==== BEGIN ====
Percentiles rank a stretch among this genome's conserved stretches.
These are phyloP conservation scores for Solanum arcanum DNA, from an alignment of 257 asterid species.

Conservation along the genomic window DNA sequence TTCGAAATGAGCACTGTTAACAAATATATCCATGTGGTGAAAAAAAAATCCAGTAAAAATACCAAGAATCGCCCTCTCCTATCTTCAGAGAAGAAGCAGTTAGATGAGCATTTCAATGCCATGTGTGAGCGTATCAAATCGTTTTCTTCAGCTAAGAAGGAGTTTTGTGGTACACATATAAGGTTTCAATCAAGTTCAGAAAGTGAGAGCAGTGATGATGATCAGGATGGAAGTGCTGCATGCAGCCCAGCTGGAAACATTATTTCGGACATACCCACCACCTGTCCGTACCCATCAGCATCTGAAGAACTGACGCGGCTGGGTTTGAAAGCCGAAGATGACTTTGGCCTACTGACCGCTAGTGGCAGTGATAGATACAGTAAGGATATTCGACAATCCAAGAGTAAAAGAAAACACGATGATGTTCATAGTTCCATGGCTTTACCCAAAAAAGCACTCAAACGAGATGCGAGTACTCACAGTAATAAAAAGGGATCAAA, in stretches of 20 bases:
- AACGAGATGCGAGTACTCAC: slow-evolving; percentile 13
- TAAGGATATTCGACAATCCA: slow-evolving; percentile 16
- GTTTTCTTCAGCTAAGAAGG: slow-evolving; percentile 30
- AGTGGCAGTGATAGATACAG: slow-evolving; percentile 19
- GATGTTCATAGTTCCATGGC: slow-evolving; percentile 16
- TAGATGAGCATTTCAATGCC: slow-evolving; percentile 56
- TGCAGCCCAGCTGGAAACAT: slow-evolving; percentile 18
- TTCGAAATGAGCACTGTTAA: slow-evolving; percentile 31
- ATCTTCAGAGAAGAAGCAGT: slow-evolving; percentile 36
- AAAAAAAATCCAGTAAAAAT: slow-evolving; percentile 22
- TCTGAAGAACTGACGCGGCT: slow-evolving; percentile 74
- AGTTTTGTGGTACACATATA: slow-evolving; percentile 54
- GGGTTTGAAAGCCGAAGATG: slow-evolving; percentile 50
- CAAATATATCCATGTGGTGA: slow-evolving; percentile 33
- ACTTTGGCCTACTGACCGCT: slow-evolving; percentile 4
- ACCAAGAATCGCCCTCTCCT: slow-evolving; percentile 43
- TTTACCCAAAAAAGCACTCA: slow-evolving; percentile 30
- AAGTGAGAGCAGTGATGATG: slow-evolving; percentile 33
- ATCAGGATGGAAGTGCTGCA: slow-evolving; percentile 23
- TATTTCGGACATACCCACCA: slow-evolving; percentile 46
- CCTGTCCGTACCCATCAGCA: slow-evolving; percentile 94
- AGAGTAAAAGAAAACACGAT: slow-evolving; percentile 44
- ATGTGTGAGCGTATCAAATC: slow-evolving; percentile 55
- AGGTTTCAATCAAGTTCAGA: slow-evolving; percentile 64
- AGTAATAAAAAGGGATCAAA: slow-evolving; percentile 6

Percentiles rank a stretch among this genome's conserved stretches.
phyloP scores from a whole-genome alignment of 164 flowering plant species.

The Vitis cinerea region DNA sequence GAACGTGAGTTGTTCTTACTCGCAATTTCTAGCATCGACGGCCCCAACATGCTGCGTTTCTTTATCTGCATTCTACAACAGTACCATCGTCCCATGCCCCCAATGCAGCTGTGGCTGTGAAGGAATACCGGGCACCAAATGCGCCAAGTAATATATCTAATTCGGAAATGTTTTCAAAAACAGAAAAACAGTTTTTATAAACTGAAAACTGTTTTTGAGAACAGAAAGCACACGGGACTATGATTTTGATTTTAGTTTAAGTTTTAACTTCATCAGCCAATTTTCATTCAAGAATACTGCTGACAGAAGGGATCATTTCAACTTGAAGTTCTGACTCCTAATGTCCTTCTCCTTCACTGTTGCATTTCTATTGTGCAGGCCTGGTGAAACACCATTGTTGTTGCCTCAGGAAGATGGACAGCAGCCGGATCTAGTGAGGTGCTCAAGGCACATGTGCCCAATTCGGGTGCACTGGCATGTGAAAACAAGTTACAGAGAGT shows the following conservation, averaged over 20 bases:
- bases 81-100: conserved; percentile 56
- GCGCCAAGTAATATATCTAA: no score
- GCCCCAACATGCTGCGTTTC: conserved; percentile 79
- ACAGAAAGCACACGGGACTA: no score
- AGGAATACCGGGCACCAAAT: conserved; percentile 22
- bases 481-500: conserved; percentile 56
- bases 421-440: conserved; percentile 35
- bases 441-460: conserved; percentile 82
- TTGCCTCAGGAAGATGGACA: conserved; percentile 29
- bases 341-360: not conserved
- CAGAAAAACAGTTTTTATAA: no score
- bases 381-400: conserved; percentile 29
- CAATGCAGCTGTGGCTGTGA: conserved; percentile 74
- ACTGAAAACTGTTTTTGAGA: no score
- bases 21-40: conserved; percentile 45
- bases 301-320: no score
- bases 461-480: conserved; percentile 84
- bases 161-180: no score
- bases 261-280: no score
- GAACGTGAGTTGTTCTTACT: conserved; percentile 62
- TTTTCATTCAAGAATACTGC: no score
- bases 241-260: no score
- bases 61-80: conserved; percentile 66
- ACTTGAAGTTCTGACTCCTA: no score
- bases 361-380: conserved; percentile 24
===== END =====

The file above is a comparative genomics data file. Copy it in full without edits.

Percentiles rank a stretch among this genome's conserved stretches.
These are phyloP conservation scores for Solanum arcanum DNA, from an alignment of 257 asterid species.

Conservation along the genomic window DNA sequence TTCGAAATGAGCACTGTTAACAAATATATCCATGTGGTGAAAAAAAAATCCAGTAAAAATACCAAGAATCGCCCTCTCCTATCTTCAGAGAAGAAGCAGTTAGATGAGCATTTCAATGCCATGTGTGAGCGTATCAAATCGTTTTCTTCAGCTAAGAAGGAGTTTTGTGGTACACATATAAGGTTTCAATCAAGTTCAGAAAGTGAGAGCAGTGATGATGATCAGGATGGAAGTGCTGCATGCAGCCCAGCTGGAAACATTATTTCGGACATACCCACCACCTGTCCGTACCCATCAGCATCTGAAGAACTGACGCGGCTGGGTTTGAAAGCCGAAGATGACTTTGGCCTACTGACCGCTAGTGGCAGTGATAGATACAGTAAGGATATTCGACAATCCAAGAGTAAAAGAAAACACGATGATGTTCATAGTTCCATGGCTTTACCCAAAAAAGCACTCAAACGAGATGCGAGTACTCACAGTAATAAAAAGGGATCAAA, in stretches of 20 bases:
- AACGAGATGCGAGTACTCAC: slow-evolving; percentile 13
- TAAGGATATTCGACAATCCA: slow-evolving; percentile 16
- GTTTTCTTCAGCTAAGAAGG: slow-evolving; percentile 30
- AGTGGCAGTGATAGATACAG: slow-evolving; percentile 19
- GATGTTCATAGTTCCATGGC: slow-evolving; percentile 16
- TAGATGAGCATTTCAATGCC: slow-evolving; percentile 56
- TGCAGCCCAGCTGGAAACAT: slow-evolving; percentile 18
- TTCGAAATGAGCACTGTTAA: slow-evolving; percentile 31
- ATCTTCAGAGAAGAAGCAGT: slow-evolving; percentile 36
- AAAAAAAATCCAGTAAAAAT: slow-evolving; percentile 22
- TCTGAAGAACTGACGCGGCT: slow-evolving; percentile 74
- AGTTTTGTGGTACACATATA: slow-evolving; percentile 54
- GGGTTTGAAAGCCGAAGATG: slow-evolving; percentile 50
- CAAATATATCCATGTGGTGA: slow-evolving; percentile 33
- ACTTTGGCCTACTGACCGCT: slow-evolving; percentile 4
- ACCAAGAATCGCCCTCTCCT: slow-evolving; percentile 43
- TTTACCCAAAAAAGCACTCA: slow-evolving; percentile 30
- AAGTGAGAGCAGTGATGATG: slow-evolving; percentile 33
- ATCAGGATGGAAGTGCTGCA: slow-evolving; percentile 23
- TATTTCGGACATACCCACCA: slow-evolving; percentile 46
- CCTGTCCGTACCCATCAGCA: slow-evolving; percentile 94
- AGAGTAAAAGAAAACACGAT: slow-evolving; percentile 44
- ATGTGTGAGCGTATCAAATC: slow-evolving; percentile 55
- AGGTTTCAATCAAGTTCAGA: slow-evolving; percentile 64
- AGTAATAAAAAGGGATCAAA: slow-evolving; percentile 6

Percentiles rank a stretch among this genome's conserved stretches.
phyloP scores from a whole-genome alignment of 164 flowering plant species.

The Vitis cinerea region DNA sequence GAACGTGAGTTGTTCTTACTCGCAATTTCTAGCATCGACGGCCCCAACATGCTGCGTTTCTTTATCTGCATTCTACAACAGTACCATCGTCCCATGCCCCCAATGCAGCTGTGGCTGTGAAGGAATACCGGGCACCAAATGCGCCAAGTAATATATCTAATTCGGAAATGTTTTCAAAAACAGAAAAACAGTTTTTATAAACTGAAAACTGTTTTTGAGAACAGAAAGCACACGGGACTATGATTTTGATTTTAGTTTAAGTTTTAACTTCATCAGCCAATTTTCATTCAAGAATACTGCTGACAGAAGGGATCATTTCAACTTGAAGTTCTGACTCCTAATGTCCTTCTCCTTCACTGTTGCATTTCTATTGTGCAGGCCTGGTGAAACACCATTGTTGTTGCCTCAGGAAGATGGACAGCAGCCGGATCTAGTGAGGTGCTCAAGGCACATGTGCCCAATTCGGGTGCACTGGCATGTGAAAACAAGTTACAGAGAGT shows the following conservation, averaged over 20 bases:
- bases 81-100: conserved; percentile 56
- GCGCCAAGTAATATATCTAA: no score
- GCCCCAACATGCTGCGTTTC: conserved; percentile 79
- ACAGAAAGCACACGGGACTA: no score
- AGGAATACCGGGCACCAAAT: conserved; percentile 22
- bases 481-500: conserved; percentile 56
- bases 421-440: conserved; percentile 35
- bases 441-460: conserved; percentile 82
- TTGCCTCAGGAAGATGGACA: conserved; percentile 29
- bases 341-360: not conserved
- CAGAAAAACAGTTTTTATAA: no score
- bases 381-400: conserved; percentile 29
- CAATGCAGCTGTGGCTGTGA: conserved; percentile 74
- ACTGAAAACTGTTTTTGAGA: no score
- bases 21-40: conserved; percentile 45
- bases 301-320: no score
- bases 461-480: conserved; percentile 84
- bases 161-180: no score
- bases 261-280: no score
- GAACGTGAGTTGTTCTTACT: conserved; percentile 62
- TTTTCATTCAAGAATACTGC: no score
- bases 241-260: no score
- bases 61-80: conserved; percentile 66
- ACTTGAAGTTCTGACTCCTA: no score
- bases 361-380: conserved; percentile 24